It's not uncommon for us to self-sabotage in order to avoid the stress that comes from others' expectations. This type of behavior occurs when our conscious mind is in conflict with our subconscious mind, which is known as the anti-self. This inner voice can slow us down and undermine our efforts and best intentions. People can hinder their progress for a variety of reasons, both consciously and unconsciously.
These causes can range from childhood issues to the effects of previous relationships, low self-esteem, and cognitive dissonance. Common self-sabotaging behaviors include procrastination, self-medication with drugs or alcohol, comfort eating, and forms of self-harm such as cutting. These behaviors can prevent us from achieving our goals and dreams, despite our own desires and values. Self-sabotage can be rooted in childhood models and patterns, such as a parent who lacked the confidence to succeed.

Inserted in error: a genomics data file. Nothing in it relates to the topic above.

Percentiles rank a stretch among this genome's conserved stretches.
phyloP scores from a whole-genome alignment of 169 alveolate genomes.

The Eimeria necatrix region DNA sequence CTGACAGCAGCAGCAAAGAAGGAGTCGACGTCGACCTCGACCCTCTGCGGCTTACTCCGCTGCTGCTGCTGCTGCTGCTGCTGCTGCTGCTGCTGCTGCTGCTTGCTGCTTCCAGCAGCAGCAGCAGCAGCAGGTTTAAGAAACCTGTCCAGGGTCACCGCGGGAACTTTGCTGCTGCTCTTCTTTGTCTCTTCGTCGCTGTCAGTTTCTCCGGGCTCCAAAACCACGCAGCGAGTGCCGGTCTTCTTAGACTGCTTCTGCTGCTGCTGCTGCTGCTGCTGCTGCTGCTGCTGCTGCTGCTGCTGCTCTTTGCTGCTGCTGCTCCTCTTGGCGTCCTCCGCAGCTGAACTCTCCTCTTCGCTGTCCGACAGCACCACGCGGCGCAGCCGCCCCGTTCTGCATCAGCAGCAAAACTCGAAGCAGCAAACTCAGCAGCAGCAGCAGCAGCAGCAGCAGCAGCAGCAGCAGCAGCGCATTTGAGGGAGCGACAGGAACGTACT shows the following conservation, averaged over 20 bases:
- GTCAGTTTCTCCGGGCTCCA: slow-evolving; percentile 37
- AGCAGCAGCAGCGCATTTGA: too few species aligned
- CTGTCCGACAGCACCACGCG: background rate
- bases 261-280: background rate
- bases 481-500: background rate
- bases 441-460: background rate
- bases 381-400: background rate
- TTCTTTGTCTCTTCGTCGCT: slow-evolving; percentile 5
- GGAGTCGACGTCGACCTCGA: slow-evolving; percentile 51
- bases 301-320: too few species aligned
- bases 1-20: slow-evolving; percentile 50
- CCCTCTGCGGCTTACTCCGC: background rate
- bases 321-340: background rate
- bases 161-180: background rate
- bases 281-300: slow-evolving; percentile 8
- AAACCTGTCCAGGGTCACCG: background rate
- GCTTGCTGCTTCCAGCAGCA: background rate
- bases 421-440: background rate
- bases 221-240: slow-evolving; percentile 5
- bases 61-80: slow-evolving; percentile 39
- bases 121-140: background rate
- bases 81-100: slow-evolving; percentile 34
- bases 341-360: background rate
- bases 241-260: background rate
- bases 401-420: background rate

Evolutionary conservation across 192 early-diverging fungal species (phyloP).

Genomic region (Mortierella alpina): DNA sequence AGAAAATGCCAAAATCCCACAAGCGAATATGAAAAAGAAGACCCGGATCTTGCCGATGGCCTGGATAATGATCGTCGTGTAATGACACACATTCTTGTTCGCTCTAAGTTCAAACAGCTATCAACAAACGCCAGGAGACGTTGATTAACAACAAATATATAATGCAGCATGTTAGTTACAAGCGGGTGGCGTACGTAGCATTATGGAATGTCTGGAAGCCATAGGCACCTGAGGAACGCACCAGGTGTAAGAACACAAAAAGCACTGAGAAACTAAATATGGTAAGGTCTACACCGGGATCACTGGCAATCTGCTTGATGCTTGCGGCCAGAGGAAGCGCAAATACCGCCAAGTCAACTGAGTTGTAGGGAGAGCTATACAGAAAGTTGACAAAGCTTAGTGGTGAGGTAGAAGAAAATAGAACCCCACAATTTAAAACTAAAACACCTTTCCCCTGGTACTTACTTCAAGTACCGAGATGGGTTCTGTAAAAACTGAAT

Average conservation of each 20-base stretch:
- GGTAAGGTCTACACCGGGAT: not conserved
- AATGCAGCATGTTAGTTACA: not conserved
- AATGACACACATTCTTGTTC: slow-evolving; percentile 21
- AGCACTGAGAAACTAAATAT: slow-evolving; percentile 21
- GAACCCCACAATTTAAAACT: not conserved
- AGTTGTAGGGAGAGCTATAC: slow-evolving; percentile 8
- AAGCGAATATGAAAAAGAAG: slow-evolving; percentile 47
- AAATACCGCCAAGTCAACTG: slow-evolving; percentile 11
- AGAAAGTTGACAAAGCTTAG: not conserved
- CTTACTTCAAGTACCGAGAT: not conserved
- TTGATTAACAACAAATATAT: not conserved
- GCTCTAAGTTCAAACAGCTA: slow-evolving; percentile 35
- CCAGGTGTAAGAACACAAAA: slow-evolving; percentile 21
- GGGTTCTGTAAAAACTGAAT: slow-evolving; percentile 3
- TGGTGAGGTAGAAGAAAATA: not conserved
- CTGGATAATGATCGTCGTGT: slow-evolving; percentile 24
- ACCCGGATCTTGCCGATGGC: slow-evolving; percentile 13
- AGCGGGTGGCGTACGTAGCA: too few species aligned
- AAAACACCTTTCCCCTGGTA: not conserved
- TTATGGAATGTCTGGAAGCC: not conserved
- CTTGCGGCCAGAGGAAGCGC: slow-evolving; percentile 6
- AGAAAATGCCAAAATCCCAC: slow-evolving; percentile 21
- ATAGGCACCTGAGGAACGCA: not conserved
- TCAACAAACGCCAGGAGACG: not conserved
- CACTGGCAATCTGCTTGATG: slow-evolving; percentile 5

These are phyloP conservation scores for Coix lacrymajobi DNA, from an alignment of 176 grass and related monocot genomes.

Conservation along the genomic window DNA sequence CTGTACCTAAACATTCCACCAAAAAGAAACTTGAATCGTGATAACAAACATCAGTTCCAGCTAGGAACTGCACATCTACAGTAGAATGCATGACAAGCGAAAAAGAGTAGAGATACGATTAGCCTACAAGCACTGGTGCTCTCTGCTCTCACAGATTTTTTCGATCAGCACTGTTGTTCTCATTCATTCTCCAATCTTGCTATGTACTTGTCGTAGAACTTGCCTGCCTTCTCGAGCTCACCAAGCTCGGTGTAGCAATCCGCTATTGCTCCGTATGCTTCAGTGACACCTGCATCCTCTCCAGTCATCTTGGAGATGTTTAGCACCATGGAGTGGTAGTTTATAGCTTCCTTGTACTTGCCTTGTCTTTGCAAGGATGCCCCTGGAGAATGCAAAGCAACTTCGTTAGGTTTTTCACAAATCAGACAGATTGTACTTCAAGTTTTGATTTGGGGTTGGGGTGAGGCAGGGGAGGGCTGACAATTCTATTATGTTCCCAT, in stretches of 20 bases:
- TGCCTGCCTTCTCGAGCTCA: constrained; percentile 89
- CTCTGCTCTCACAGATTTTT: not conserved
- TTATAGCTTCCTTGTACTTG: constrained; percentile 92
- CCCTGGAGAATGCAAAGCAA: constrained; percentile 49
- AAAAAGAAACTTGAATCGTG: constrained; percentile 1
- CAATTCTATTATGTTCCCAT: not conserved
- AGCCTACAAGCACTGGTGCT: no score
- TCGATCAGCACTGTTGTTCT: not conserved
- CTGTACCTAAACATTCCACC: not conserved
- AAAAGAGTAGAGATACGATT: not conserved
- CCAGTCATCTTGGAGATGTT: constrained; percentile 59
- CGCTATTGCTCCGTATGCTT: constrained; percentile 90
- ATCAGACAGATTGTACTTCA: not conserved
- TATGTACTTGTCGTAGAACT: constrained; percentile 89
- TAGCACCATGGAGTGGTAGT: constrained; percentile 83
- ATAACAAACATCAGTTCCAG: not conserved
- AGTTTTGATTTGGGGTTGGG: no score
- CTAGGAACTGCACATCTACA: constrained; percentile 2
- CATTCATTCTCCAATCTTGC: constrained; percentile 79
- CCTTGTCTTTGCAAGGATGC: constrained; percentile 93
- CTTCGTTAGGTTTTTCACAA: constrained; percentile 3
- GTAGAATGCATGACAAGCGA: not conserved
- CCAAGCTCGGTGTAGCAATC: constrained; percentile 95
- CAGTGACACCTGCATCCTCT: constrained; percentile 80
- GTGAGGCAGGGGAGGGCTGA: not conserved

For example, a parent who constantly warns a child to be careful on the playground may cause the child to internalize the world as unsafe and avoid exploration. It's important to understand why we self-sabotage in order to break this cycle of destructive behavior. Identifying the underlying causes can help us to develop healthier coping mechanisms and build our self-esteem. We can also learn how to recognize when we are engaging in self-sabotaging behavior and take steps to stop it.